Four proposed constitutional amendments will be on the Oct. 24 ballot, half of them efforts to infuse more money into addressing Louisiana’s mounting transportation and infrastructure needs.

Amendments 1 and 2 are aimed at easing Louisiana’s $12 billion backlog of road and bridge projects.

Both breezed through the Legislature and require majority voter approval in the Oct. 24 election to take effect.

Amendment 1 would revamp what is known as the state’s Rainy Day Fund.

Under current rules, annual oil and gas revenue that exceeds $950 million is sent to the fund set up to deal with financial emergencies. The cap now is about $800 million.

Under the proposal, the Rainy Day Fund would be split into two accounts. Up to $500 million could flow into the account that handles emergencies. However, additional revenue would go into a new fund for transportation projects.

“Budget stabilization is taken care of first,” said Derrell Cohoon, a consultant for the Associated General Contractors. “Then you start looking at some of the needs that aren’t being met in the state.”

Backers concede it would take years for road and bridge projects to realize big gains from the proposed change.

The Rainy Day Fund has $517 million now, which means only $17 million would be sent to the transportation account if the proposed rules were in place now.

Cohoon said it is hard to predict when road and bridge dollars will build up because the revenue source is linked to the price of oil, which is at historic lows today.

Critics say the changes would diminish the Rainy Day Fund and offer only modest relief for road and bridge needs.

Amendment 2 would allow the state treasurer to invest dollars in the Louisiana State Transportation Bank, which the Legislature authorized earlier this year.

The bank could be used to offer low-interest loans to parishes and municipalities to help pay for transportation improvements, including roads, bridges, airports, railroads and ports.

Voters rejected a similar proposal last year.

However, that was before the Legislature authorized the bank.

State Treasurer John Kennedy said he backs Amendments 1 and 2.

“We have to do something about infrastructure,” Kennedy said. “The advantage of both of these amendments is that it would generate additional money for roads without raising taxes.”

House Transportation Committee Chairwoman Karen St. Germain, D-Pierre Part, sponsor of Amendment 2, said the plan is simple.

“It gives the treasurer the ability to invest the money that he already invests out of state into our own state,” she said.

Kennedy downplayed concerns that politics will determine who gets the loans.

“I will make absolutely certain before I put in money on behalf of the state that the roads will be picked on an objective, priority basis,” he said. “It is not going to be political if I have anything to do with it.”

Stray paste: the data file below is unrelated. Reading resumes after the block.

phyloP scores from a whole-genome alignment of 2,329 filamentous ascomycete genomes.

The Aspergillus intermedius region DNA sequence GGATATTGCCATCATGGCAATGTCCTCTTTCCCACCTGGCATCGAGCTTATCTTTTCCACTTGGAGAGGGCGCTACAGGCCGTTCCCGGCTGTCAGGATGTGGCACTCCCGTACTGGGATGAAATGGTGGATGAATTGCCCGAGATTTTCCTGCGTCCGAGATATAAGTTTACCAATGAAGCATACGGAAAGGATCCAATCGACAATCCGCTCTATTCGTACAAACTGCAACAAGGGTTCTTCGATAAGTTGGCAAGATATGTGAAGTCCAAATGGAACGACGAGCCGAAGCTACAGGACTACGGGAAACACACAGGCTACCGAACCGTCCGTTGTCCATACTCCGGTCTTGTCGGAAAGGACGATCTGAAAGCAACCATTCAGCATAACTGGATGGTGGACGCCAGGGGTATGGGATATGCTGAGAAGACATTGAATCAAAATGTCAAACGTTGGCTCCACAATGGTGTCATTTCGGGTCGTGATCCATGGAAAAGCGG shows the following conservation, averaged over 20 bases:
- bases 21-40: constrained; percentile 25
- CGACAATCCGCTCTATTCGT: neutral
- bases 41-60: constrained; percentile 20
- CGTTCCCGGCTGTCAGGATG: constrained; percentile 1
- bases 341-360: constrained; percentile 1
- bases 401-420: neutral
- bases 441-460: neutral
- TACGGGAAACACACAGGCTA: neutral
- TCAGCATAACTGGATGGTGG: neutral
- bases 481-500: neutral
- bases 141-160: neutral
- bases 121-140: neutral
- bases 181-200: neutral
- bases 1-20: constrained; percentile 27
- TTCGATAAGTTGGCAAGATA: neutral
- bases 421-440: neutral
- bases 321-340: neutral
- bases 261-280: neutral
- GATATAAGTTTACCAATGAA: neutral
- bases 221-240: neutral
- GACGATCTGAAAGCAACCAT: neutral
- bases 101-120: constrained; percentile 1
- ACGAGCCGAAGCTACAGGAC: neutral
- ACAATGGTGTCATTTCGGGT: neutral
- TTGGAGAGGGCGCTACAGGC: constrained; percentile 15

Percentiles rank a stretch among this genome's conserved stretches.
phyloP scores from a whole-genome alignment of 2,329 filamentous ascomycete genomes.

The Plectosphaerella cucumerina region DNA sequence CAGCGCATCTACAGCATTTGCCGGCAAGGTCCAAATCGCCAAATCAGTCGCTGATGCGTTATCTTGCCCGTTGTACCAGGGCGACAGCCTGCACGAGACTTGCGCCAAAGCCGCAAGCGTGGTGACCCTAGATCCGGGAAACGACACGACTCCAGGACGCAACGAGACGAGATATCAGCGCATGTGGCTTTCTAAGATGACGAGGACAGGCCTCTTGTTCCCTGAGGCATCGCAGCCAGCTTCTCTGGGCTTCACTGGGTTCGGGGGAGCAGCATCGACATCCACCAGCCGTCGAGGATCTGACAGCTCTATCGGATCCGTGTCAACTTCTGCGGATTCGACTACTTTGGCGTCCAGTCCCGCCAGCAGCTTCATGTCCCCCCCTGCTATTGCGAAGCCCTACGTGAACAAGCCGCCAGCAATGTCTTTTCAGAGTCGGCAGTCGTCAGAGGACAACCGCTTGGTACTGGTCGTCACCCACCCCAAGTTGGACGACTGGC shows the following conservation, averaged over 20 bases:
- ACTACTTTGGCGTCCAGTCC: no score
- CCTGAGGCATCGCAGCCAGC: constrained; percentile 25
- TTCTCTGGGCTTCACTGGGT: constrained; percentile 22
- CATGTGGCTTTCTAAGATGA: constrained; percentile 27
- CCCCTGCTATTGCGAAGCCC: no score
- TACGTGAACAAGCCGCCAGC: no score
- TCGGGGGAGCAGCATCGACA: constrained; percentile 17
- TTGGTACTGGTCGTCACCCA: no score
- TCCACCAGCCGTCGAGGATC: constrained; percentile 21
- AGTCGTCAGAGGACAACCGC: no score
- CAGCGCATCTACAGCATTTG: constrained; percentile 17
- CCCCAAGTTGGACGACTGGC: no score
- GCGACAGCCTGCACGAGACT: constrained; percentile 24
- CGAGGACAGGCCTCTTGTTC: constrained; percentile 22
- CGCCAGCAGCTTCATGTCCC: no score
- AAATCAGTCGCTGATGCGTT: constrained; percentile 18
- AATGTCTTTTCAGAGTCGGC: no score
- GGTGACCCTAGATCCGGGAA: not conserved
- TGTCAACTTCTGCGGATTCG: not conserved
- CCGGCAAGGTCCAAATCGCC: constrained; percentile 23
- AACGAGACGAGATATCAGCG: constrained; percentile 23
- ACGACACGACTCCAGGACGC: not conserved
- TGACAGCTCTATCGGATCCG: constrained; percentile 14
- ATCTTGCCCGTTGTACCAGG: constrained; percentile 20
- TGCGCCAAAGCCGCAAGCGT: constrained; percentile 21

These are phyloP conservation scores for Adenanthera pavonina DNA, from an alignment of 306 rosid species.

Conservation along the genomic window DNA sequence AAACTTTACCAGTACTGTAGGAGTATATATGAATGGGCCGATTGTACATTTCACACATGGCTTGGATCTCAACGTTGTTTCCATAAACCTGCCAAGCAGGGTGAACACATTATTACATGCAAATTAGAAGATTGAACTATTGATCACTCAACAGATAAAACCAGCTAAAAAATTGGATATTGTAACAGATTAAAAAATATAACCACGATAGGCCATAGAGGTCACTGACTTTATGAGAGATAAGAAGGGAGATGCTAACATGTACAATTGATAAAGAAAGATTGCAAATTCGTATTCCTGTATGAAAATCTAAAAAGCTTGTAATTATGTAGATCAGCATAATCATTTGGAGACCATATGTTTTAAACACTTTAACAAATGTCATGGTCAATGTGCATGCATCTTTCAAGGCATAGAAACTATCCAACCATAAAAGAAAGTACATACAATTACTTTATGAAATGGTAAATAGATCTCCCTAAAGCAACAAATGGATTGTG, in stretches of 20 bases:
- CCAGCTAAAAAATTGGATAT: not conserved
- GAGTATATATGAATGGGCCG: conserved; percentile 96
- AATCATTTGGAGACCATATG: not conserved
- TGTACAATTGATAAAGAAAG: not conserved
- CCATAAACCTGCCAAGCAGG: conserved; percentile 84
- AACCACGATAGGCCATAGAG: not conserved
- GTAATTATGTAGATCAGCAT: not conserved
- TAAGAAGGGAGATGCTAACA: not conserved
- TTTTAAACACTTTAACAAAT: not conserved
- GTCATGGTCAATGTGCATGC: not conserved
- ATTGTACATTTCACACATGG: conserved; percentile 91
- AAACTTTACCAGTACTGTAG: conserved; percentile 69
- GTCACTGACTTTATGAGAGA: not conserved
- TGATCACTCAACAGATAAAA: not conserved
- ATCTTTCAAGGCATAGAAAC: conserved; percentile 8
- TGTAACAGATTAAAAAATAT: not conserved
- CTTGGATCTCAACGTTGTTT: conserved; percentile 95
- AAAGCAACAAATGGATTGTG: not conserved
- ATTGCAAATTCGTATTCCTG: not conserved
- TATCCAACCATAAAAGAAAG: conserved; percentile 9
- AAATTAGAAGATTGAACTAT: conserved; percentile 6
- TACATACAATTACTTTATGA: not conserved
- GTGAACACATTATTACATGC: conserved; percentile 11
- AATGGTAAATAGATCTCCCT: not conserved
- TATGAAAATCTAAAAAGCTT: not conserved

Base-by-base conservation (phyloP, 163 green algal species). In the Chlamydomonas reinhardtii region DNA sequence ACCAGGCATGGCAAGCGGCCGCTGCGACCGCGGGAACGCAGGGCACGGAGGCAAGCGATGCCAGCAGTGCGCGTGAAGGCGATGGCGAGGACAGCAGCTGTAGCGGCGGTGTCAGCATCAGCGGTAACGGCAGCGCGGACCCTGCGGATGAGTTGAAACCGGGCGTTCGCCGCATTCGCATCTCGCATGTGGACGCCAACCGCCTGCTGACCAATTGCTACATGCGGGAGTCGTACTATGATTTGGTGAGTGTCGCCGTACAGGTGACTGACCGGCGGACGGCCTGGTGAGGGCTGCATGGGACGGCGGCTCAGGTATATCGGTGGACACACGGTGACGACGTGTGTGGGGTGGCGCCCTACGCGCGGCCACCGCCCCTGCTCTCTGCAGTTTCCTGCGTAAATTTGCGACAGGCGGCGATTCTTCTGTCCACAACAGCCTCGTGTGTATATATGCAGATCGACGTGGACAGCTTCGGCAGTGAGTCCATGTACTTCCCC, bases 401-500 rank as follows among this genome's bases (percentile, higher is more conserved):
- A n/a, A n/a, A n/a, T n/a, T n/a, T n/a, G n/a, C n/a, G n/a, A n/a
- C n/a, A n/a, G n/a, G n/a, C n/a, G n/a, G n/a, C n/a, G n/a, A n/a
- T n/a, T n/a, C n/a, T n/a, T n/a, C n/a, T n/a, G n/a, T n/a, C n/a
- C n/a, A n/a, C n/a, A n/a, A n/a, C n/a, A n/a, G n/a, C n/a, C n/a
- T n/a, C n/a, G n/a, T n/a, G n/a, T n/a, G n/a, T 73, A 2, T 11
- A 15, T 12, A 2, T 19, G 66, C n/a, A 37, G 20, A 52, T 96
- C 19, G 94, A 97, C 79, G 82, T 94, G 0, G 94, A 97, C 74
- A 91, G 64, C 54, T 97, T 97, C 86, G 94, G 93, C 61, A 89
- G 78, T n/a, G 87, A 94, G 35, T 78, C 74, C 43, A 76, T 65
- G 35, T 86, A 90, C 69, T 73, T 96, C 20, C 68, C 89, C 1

Kennedy also minimized worries about local governments defaulting on the loans.

“Frankly, I don’t anticipate that being a problem,” he said.

Proposition 3 deals with what types of legislation the Legislature can consider during “fiscal sessions,” which are held in odd-numbered years.

The Louisiana Constitution lists a number of budget and revenue-related issues that can be considered in fiscal sessions. Among them are bills that levy or authorize a new tax; increase an existing tax; levy, authorize, increase, decrease or repeal a fee as well as those dealing with tax exemptions, exclusions, deductions, reductions, repeals or credits.

The change would allow legislators to “legislate with regard to the dedication of revenue” and “with regard to taxes,” eliminating all the specific types of legislation in today’s Constitution.

The proposition’s sponsor, state Rep. Julie Stokes, said the change is designed to eliminate differing House and Senate interpretations of what can be considered in a fiscal session. The current provisions “create confusion,” said Stokes, R-Kenner.

She said the new language would add clarity. “It really doesn’t hurt anything nor give anybody latitude to do more,” she said.

In its analysis, the Public Affairs Research Council of Louisiana said: “The impact of the proposed change would be to make clearer the intended broad grant of authority to the Legislature as to taxation by removing various specific terms and replacing them with sweeping language. These provisions allow wider parameters in a fiscal session for the types of tax and revenue bills that can be considered in an unlimited fashion, especially including bills dealing with tax administration, collection, reporting and dedication.”

Proposition 4 would allow local governments to tax property within their jurisdictions owned by local or state governments outside Louisiana.

The proposed amendment comes in response to a recent appeals court ruling that found local and state governments are exempt from paying the tax.

The ruling came in a case involving an out-of-state public utility company and West Carroll Parish. The ruling meant the parish lost $103,000 in potential revenue , according to the Legislative Fiscal Office.

Under the constitution, state, parish or city governments in Louisiana are exempt from paying property taxes on “public lands” and “other public property used for public purposes.”

Proponents argue that the constitution never intended the property tax exemption to apply to out-of-state governmental entities, as the Louisiana Supreme Court stated in the past.

According to PAR, the neighboring states of Texas and Mississippi already explicitly say that their property tax exemption applies only to their state and local subdivisions.

Follow Will Sentell on Twitter, @WillSentell. Follow Marsha Shuler on Twitter, @MarshaShulerCNB. For more coverage of government and politics, follow our Politics Blog at